Climate change causing intensely cold winters

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Bob Kist of Mars, Pa. pushes his shopping cart of groceries to his car in the snowy store parking lot on Monday, Jan. 26, 2015 in Cranberry, Butler County, Pa. The Philadelphia-to-Boston corridor of more than 35 million people began shutting down and bundling up Monday against a potentially history-making storm that could unload a paralyzing 1 to 3 feet of snow. (AP Photo/Keith Srakocic)

When we think of climate change, we think of global warming and melting icebergs. But a new study is suggesting that climate change could also be the cause of incredibly cold winters on both sides of the Atlantic.
Warming in the Arctic is believed to be causing changes to the jet stream, which is a high-altitude corridor of fast-moving air. This is leading to severe spells of very cold weather.
It is now believed this phenomenon was responsible for the record amounts of snow which fell in New York during the winter of 2014, and the very cold winters felt by the UK in 2009 and 2010.
This latest research follows earlier studies which found when the jet stream follows an irregular route, more cold weather fronts come from the Artic, bringing freezing conditions which remain for weeks on end.
However, when the jet stream flows in a stronger, steadier manner from west to east, rather than in a wavy line, the winter weather in the UK and US is much milder.
Professor Edward Hanna, from the University of Sheffield, was the lead researcher on this study. He explained: “We’ve always had years with wavy and not so wavy jet stream winds, but in the last one to two decades the warming Arctic could well have been amplifying the effects of the wavy patterns.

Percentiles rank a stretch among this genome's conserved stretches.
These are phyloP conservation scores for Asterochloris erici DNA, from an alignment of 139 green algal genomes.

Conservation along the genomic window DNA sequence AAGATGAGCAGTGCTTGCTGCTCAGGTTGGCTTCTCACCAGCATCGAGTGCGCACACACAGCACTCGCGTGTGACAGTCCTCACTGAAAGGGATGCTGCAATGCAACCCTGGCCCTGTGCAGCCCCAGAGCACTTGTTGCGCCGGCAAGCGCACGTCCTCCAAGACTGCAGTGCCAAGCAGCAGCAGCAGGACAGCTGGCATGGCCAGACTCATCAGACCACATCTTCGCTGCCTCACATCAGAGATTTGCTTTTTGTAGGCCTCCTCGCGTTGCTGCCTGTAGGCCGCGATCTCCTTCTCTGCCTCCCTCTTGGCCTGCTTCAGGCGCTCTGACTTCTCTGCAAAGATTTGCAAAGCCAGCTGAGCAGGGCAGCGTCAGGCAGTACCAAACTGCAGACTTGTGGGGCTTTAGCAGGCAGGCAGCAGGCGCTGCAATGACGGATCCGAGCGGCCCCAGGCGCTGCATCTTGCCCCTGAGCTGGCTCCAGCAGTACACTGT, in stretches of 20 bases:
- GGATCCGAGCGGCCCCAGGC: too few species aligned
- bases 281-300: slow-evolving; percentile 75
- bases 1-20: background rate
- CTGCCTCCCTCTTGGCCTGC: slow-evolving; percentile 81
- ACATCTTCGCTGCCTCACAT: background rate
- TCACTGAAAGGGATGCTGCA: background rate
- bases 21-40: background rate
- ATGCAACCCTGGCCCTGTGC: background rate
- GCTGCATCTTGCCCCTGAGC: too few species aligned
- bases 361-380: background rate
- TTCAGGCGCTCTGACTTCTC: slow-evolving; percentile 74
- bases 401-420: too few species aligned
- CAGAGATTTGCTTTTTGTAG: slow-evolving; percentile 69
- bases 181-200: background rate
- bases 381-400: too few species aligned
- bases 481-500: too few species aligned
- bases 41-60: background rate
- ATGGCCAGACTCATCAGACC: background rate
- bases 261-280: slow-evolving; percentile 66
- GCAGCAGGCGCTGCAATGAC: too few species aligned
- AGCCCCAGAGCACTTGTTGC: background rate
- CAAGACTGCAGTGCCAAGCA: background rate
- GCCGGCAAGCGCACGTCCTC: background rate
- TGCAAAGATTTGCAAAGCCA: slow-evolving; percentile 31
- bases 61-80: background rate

“This may have contributed to some recent extreme cold winter spells along the eastern seaboard of the United States, in eastern Asia, and at times over the UK.”
He explained that by making sure we better understand how climate change is having a major impact on the jet stream, we will be able to more accurately predict what sort of weather we will have each winter.
More accurate predictions could bring huge benefits for communities, businesses and the wider economy of areas within the UK and the US and other countries in the northern hemisphere.
Professor Hanna added: The public could better prepare for severe winter weather and have access to extra crucial information that could help make live-saving and cost-saving decisions.”
He was part of an expert team made up of climate change scientists from across the world. Their research has been reported in the latest edition of the respected journal Nature Climate Change.
It could bring clarity following divisions among scientists who have been split on the cause of recent unnaturally cold winter seasons. One school of thought is that they are just part of a natural variability in the jet stream but the other belief is they are firmly connected with global warming as a whole.